How to build a team of leaders who follow you

Are you always looking over your shoulder to see if anyone is following you? If you aren’t confident your team is behind you, here are a few tips to help change the situation.

What your people want from you in your leadership role

Gallup identified four basic needs: trust, compassion, stability, and hope. If you build your approach around meeting these four needs, your people will follow you anywhere.

Think relationships, communication, compassion, respect – all the emotional intelligence skills we’ve overlooked in leadership for years. We need to be confident we’re putting these skills into practice. Here are some suggestions for you.

How you can meet their needs.

  1. Show respect: Show that you value your people by listening to them. When you need to make a firm decision, explain your reasons so they understand you. Be fair in your actions and choices. Treat your people with respect and they will start to respect you, too.
  2. Don’t micromanage. If you find your team always asking for permission, chances are you aren’t giving your team enough space to make decisions and implement them. Give them the space to problem-solve and create their own solutions. Allowing them to do this will build their confidence, creativity, and engagement.
  3. Focus on the why. People need to know why their work is important and the impact it will have in the long term. By knowing the why your people better understand your priorities. You can work together to identify your goals and actions – working like a true team. Knowing the ‘why’ gives people a sense of stability, and a sense of trust that you’re doing the right thing for the here and now.
  1. Work on your relationships. Show some interest in and empathy with your people. Who are they as individuals? Get to know what’s going on in their lives and what matters to them. Show compassion when they reveal their worries. Something as simple as asking about their weekend will make each person feel valued. When you can meet their personal needs or at least take them into account, your people will see that you care.
  1. Encourage open communication. Don’t just give feedback, ask for it, too. Listen. Hear what your team is telling you and act on it. Be a role model for honest, authentic communication. No one will trust you if they think you’re not telling them everything they need to know.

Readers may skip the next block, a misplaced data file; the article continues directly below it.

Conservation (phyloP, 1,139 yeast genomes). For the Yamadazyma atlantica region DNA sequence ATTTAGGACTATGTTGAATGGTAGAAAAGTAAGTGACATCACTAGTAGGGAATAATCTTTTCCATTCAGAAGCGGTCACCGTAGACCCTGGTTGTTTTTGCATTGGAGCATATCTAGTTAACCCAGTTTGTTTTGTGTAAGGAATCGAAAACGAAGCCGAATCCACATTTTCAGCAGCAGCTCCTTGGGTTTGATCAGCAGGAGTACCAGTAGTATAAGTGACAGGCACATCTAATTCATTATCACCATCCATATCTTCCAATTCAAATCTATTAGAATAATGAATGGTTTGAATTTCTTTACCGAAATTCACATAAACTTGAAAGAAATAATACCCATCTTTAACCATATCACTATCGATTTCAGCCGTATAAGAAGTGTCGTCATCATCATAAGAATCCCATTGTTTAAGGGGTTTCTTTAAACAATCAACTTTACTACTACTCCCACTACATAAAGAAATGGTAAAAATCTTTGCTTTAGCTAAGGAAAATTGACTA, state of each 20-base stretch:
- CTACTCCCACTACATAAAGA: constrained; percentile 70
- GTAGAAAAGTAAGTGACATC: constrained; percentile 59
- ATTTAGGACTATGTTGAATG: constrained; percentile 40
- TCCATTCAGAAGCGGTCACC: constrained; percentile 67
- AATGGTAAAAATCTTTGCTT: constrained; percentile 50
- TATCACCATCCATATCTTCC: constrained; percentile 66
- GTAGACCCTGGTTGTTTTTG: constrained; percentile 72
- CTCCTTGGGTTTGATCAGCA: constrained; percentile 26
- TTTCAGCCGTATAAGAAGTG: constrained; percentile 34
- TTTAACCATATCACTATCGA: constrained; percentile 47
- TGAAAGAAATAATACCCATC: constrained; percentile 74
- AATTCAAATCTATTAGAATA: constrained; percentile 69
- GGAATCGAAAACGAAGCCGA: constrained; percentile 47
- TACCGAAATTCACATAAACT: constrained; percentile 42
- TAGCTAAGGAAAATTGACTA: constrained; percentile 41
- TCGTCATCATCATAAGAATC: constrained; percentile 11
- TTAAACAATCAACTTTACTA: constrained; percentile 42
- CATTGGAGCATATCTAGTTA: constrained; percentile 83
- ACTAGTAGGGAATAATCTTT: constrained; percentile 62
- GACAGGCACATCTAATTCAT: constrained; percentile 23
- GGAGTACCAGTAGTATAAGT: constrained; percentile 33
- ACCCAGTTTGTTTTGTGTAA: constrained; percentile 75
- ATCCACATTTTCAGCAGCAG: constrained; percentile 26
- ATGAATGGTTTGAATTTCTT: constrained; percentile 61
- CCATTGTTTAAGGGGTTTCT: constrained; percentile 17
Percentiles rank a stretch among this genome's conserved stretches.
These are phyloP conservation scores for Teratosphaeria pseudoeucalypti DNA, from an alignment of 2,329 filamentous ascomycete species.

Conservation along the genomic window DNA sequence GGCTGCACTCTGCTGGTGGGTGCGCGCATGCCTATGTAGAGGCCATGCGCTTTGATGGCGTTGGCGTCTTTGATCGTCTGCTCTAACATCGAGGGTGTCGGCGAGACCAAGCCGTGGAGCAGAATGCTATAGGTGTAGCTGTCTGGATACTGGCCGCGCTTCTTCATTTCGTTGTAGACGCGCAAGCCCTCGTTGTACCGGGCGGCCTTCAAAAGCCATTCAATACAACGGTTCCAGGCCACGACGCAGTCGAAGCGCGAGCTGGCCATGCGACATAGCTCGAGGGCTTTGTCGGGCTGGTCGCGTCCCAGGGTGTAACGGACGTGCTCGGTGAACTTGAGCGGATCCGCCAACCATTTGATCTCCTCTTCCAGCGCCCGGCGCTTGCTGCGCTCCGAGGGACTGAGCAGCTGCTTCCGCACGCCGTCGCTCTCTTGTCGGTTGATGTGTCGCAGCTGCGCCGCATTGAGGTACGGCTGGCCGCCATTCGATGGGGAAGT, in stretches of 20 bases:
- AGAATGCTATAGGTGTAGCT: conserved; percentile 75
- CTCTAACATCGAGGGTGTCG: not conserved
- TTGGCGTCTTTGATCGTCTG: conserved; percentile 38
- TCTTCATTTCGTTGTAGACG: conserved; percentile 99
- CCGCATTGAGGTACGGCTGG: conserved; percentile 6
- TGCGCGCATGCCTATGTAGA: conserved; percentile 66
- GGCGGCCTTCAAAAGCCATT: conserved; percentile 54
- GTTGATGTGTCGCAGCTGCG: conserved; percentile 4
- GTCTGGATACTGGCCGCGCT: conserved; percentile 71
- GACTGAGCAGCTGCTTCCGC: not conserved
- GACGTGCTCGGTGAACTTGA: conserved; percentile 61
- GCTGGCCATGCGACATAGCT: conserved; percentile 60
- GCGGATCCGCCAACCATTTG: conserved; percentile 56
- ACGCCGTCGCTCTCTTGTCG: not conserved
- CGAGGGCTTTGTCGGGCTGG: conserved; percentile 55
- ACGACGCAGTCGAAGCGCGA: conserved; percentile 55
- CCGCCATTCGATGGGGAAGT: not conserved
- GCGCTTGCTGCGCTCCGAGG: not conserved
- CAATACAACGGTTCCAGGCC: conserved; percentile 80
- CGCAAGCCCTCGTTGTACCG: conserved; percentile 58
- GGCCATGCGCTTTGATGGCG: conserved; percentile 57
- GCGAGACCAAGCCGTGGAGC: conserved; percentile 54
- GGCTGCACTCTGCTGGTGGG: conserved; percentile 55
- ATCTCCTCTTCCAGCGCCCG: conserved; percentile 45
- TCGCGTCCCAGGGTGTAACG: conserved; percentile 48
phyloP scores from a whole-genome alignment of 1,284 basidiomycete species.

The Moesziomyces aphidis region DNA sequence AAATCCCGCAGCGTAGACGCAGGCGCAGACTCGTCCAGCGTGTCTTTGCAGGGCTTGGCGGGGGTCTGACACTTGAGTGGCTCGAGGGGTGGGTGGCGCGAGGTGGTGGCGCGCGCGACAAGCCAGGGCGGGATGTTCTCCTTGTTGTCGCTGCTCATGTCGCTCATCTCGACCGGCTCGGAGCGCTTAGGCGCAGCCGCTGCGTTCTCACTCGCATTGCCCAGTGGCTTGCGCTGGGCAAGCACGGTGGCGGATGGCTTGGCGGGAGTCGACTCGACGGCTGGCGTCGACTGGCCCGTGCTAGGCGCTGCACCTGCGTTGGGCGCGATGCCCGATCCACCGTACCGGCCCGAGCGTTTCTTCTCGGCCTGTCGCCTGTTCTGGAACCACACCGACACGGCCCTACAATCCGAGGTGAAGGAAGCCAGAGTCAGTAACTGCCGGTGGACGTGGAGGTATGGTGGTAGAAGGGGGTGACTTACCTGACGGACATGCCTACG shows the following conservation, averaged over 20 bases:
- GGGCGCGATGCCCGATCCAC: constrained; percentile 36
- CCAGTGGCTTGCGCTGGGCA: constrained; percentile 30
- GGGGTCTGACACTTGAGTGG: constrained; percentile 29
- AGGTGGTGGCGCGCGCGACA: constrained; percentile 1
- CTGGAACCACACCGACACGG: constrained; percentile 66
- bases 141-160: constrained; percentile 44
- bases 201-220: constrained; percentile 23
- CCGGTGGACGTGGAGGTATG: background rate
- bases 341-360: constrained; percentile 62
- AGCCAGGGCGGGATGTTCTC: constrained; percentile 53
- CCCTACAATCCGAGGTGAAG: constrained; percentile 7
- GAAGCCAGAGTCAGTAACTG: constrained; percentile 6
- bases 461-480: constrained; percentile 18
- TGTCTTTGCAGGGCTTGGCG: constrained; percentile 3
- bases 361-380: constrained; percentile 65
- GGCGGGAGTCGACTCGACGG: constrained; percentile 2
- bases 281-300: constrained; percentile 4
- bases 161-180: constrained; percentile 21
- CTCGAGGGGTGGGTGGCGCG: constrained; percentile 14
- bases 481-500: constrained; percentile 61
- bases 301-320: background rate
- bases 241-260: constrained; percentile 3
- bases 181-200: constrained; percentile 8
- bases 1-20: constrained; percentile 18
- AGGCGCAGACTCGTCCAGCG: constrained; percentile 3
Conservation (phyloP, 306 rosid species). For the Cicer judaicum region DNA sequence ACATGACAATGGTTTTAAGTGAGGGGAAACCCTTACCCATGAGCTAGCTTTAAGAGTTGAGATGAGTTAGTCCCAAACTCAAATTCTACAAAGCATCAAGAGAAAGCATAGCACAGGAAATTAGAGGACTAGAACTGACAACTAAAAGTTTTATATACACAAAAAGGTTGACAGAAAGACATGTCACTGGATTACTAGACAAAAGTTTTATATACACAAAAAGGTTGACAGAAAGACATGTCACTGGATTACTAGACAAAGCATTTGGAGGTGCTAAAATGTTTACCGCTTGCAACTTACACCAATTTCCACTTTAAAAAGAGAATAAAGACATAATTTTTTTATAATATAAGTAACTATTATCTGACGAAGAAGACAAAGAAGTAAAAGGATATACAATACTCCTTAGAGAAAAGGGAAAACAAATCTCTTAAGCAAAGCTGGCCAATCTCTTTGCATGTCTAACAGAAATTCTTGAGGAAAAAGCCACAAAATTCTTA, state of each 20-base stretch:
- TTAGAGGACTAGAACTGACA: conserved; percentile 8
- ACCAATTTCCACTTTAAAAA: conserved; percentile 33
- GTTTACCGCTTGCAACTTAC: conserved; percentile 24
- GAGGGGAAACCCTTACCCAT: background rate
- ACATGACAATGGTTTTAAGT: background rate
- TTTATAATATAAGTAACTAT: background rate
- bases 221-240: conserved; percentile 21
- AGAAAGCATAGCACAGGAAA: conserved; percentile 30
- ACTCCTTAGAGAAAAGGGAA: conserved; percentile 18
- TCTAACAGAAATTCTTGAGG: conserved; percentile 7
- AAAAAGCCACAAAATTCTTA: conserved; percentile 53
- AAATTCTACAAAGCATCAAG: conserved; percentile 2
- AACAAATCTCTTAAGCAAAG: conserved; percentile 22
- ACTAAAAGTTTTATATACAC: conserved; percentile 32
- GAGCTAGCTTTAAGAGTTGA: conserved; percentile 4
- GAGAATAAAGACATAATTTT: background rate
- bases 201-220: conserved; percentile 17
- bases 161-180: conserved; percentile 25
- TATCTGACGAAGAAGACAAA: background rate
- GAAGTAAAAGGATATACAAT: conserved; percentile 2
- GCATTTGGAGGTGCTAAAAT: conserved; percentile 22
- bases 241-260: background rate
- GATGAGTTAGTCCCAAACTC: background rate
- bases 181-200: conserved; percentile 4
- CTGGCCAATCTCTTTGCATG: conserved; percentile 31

2. Be accountable. Put your hand up if you make a mistake or miss a deadline. Don’t be one of those leaders who blame others. Show that you’re strong enough and willing to admit when you’re wrong. If you do that, people will more easily trust what you say at other times.
  3. Be positive. Gallup’s research tells us people need stability and hope. That’s been very clear with the recent uncertainty about the nature of work. They say, “While stability focuses on today, hopefulness deals with the future.” Your people need to see how their situation might improve and that their future is worth working towards. Lead your people with optimism. Remind them of what’s great in the now. Point out possibilities and opportunities for the future. Celebrate your progress. Look for all that is good in the world. If there is one thing that really inspires confidence in a leader, it’s their ability to show their vision of a bright future and a way to get there.

Great leadership is ultimately about trusting the people in your team, empowering them, and helping them develop and use their expertise. It’s about giving to your people, not them giving to you. When you understand that, your whole relationship changes. You have their trust and respect, and that’s how you inspire your team of leaders to follow you. It’s how you inspire your team of leaders to want to improve themselves, just like you.

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